The West rests on its laurels, as Oriental originality emerges
Since architecture schools were still but a gleam in the eye, cultured young Gentlemen of the 18th century were sent from the English shires to take a good look at the ruins of Greece and Rome and devise, from these observations, a system of architectural Manners. By the latter part of the 19th century cultured young Gentlemen were sent from the United States to the École des Beaux-Arts in Paris to be disciplined in architectural composition and certain preferred types of interpretation.
Even the mildly observant can then have a whale of a time figuring out just how much reinterpretation – or deliberate misinterpretation then led to a vigorous architecture. The English predilection for craft and minutiae led sometimes to a softened or even weedy, bricky result (not everybody can be a Hawksmoor), and the American scene demanded adaption to a consciously forceful and industrial society. So HH Richardson came back from Paris with an opened mind and a bold amalgam of many European inspirations.
Think of this as we of the West welcome with open arms our young visitors from China, Japan, Korea and around. In the schools that I have been in during the last few months: Yale, Cornell, SCI-Arc, Bartlett, the AA, the audiences have been 50 per cent Asian: and they are no longer shy to come forward to meet you or question your viewpoint. Indeed, in recent years such relatively elite academies have begun to assume (as presumably, did the Beaux-Arts) that they possess some advanced and precious commodity that ambitious parents or canny scholarship committees value. It is easy for the fashionable offices to ride upon the same assumption and regard the whole business as a marvellous one-way boost.
But five days ago I went to meet the architects in the exhibition From Bejing to London; 16 studios ranging from the commercial to the ‘boutique’ via that particularly Chinese invention: the design and research office related to a university (a concept that has been endlessly talked about in the West but rarely developed). Knowing that China is moving fast had not prepared me for the actual quality of the work.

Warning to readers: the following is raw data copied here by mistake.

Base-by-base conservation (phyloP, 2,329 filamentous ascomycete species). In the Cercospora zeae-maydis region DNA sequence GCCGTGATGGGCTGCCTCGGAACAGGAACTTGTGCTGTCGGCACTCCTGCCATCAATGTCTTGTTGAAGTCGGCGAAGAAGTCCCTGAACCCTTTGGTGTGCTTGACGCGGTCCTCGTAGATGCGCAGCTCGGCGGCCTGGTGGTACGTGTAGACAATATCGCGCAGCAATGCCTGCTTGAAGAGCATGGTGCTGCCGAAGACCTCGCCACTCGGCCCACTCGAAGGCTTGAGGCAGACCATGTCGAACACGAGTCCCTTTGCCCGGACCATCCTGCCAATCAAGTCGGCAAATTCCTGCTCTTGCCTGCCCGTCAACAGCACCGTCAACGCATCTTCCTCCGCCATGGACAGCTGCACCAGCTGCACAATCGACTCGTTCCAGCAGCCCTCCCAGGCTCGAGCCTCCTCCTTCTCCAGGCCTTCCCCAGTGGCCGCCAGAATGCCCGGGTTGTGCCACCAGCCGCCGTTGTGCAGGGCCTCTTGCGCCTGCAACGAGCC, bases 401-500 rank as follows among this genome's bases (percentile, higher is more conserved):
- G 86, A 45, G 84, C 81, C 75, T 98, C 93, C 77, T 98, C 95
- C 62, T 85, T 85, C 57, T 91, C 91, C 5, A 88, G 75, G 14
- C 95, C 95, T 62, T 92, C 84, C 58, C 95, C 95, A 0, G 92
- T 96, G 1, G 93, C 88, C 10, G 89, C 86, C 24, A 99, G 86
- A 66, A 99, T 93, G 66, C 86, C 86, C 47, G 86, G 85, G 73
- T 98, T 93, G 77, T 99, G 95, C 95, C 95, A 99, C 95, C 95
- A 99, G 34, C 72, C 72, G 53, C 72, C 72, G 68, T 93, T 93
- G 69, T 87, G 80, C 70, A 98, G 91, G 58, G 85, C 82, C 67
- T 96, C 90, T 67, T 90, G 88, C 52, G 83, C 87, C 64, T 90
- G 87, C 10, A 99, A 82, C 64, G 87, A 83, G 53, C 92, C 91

Sure, you could see some influences, of Ando, Herzog, the Swiss, early Isozaki: but let us not flatter ourselves – what came through was the fact that much of this stuff has considerable originality. Whether it’s exuding sheer talent in the case of Li Xinggang, chief architect of the China Architecture Design & Research Group; daring to go where deconstruction left off in the case of Urbanus’ Dafen Art Gallery, or recalling the calm romanticism of Sigurd Lewerentz in Zhou Kai’s Cui Garden and Feng Jicai Institute. I could go on and on.
Moreover, we were reminded in Wang Hui’s lecture introduction, that everything gets built very fast, and I wondered as I sat there about the spider’s web that the West has erected for itself that seems to make every building take too long with bold or thoughtful buildings taking even longer. How long, I wondered, will those kids need to come to our academies? Or sit dutifully in our ‘name’ offices. If the Grand Tour was viable for two or three hundred years or the Beaux-Arts experience for eighty or so, how long do we have? And do we deserve it?
Four years ago I commented in these pages about the phenomenon of Yung Ho Chang leading MIT’s school and Qingyun Ma leading USC’s. It was but a straw in the wind. So now the dismissal in some parts of the press of Wang Shu’s Pritzker Prize as ‘political’ irritates.
Michael Webb’s more informed perspective in last month’s AR should have given us much to ponder over and Shu must surely become a role model for a stream of young architects wherever they are. But I also suggest that a special characteristic of his work is its ‘eye’ and compositional knowingness and the man himself a sophisticated lecturer (in English of course!) and a cheerful dinner companion.
It all stacks up.
Peter Cook was interviewed for the AR’s innovators series where he discusses design and his inspirations